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What We Believe But Cannot Prove What We Believe But Cannot Prove

By Stephen Eustace

This book is not a theory tested, then re-tested and scrutinised by those in the science community, but is the merging of thoughts from some of the most remarkable and free-thinking people across all major faculties of science.

I ask you, the reader, the same question: what do you believe to be true but cannot prove? Brockman’s 2005 question is posed to many brilliant and illustrious minds such as Richard Dawkins, Jared Diamond, Robert Trivers, Steven Pinker, John Horgan and many more who answer it in their own talented styles.

Their philisophical musings range from the freedom of will to the belief in intelligent extra-terrestrials; from the consciousness of cockroaches to the theory of multiple universes; from psycholinguistics to the health risks of mobile phones; and from the belief in God to whether Zen is right or wrong.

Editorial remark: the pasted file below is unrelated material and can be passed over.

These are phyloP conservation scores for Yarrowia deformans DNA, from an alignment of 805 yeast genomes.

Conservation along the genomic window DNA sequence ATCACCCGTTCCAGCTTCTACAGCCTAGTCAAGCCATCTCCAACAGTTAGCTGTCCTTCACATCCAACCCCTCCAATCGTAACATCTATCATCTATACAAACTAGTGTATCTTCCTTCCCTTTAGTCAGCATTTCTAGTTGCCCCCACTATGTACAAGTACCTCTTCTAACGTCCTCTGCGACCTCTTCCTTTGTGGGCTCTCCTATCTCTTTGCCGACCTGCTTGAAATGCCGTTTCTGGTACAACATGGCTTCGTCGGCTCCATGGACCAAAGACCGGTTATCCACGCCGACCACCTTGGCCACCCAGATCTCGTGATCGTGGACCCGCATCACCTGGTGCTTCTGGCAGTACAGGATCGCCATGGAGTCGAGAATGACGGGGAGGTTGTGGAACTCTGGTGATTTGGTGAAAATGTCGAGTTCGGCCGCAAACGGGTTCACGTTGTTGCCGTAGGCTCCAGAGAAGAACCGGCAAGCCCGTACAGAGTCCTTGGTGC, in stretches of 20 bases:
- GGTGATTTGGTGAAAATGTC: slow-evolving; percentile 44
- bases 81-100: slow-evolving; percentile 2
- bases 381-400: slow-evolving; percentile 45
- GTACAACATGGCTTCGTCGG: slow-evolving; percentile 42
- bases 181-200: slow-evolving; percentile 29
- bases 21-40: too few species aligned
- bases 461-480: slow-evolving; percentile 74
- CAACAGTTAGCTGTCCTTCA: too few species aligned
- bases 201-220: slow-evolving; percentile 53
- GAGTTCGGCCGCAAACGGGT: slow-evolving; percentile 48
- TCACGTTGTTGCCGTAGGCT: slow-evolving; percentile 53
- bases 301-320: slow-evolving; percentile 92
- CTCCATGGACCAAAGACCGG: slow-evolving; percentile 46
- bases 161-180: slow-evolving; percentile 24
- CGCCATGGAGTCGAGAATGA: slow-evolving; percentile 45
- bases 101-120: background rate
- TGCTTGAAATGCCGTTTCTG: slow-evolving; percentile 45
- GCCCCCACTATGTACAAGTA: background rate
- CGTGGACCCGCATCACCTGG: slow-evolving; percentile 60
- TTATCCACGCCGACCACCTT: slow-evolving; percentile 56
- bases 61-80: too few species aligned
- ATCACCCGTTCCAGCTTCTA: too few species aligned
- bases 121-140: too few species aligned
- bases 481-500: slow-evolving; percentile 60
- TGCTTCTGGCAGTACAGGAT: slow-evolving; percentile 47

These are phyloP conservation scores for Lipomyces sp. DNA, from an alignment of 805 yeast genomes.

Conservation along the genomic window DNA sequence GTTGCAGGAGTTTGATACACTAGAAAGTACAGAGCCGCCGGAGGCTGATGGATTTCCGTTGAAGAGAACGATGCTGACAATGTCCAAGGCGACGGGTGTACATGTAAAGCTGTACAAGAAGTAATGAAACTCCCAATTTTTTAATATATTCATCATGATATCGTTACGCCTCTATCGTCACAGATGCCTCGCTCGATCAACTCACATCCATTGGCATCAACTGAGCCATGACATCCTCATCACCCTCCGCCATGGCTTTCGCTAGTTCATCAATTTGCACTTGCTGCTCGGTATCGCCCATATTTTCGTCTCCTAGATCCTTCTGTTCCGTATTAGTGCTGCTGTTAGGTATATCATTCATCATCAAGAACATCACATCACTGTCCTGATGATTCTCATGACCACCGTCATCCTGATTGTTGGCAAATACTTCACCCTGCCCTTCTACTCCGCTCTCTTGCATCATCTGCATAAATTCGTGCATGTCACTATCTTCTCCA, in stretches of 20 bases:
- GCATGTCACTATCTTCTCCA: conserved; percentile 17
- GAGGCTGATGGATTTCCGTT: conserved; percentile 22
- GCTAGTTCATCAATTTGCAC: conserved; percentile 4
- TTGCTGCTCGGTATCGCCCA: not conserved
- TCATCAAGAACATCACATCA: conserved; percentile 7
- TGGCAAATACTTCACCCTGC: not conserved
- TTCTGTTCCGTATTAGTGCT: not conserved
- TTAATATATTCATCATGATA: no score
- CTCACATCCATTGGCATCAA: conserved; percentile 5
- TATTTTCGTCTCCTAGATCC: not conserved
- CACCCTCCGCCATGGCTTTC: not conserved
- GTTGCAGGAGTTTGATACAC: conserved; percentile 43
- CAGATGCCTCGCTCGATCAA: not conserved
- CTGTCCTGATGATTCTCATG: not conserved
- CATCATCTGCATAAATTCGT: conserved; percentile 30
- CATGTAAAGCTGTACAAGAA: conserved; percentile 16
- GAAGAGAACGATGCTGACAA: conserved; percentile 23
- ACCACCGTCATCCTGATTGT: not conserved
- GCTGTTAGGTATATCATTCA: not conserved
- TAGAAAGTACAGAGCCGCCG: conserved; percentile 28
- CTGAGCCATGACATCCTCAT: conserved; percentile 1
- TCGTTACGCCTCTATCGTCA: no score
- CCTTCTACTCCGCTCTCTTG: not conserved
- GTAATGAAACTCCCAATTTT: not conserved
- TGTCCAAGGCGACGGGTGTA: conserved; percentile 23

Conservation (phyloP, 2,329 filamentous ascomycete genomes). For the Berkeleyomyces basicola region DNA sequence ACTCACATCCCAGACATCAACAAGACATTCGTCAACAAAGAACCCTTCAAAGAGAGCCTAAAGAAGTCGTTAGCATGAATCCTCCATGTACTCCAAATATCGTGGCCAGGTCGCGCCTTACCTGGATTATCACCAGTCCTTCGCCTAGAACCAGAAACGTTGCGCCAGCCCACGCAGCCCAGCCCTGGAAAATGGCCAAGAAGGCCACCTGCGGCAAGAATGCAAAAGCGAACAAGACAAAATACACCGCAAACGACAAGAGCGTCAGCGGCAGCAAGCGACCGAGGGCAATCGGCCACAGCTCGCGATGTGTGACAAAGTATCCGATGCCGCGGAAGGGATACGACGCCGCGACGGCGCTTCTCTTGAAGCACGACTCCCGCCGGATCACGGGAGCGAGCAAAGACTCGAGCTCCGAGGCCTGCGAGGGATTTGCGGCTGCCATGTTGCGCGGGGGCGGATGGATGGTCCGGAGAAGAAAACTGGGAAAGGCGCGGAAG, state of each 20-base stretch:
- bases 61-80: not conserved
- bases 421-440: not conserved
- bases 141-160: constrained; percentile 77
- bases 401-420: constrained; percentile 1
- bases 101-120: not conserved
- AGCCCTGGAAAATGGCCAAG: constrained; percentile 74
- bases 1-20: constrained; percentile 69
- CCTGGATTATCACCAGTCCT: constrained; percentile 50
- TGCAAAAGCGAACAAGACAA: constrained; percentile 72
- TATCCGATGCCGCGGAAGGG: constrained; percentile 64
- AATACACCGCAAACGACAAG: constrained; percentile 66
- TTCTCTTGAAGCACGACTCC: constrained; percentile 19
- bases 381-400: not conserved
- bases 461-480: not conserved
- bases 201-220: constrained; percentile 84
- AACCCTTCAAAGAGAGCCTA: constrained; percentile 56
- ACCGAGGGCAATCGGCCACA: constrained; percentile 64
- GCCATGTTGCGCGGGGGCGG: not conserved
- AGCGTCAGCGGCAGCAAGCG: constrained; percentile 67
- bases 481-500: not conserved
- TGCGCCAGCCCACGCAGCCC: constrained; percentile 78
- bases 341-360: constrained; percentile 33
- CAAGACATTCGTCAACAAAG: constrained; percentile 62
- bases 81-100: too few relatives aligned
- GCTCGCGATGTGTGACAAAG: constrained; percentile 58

Many writers, in order to answer the question, pose others. Is scientific proof, proof in itself? Is what we say accepted or rejected relative to the credence others give us as scientists, based on reputation and records of our previous work? Is our existence merely due to those who perceive us or is everyone else a figment of our imagination?

These sometimes mind-boggling tracks of thought are widespread in this book, and although challenging, are in fact its main attraction - making the reader review his or her own ideals, forever expanding their boundaries of consideration. What is unique, however, is that scientists are willing to share with us their beliefs, proving that scientists do have them.

Opinions are free flowing in this collection of intellects that provides the reader with a refreshing, entertain-ing and thought-provoking insight into the spirit of consciousness, reaching out to those within science and beyond it.

I believe this book is excellent, yet I cannot prove it. Or can I?

[John Brockman (editor), What we believe but cannot prove: today’s leading thinkers on science in the age of certainty. Free Press, ISBN 0-7432-7592-6, 2005].


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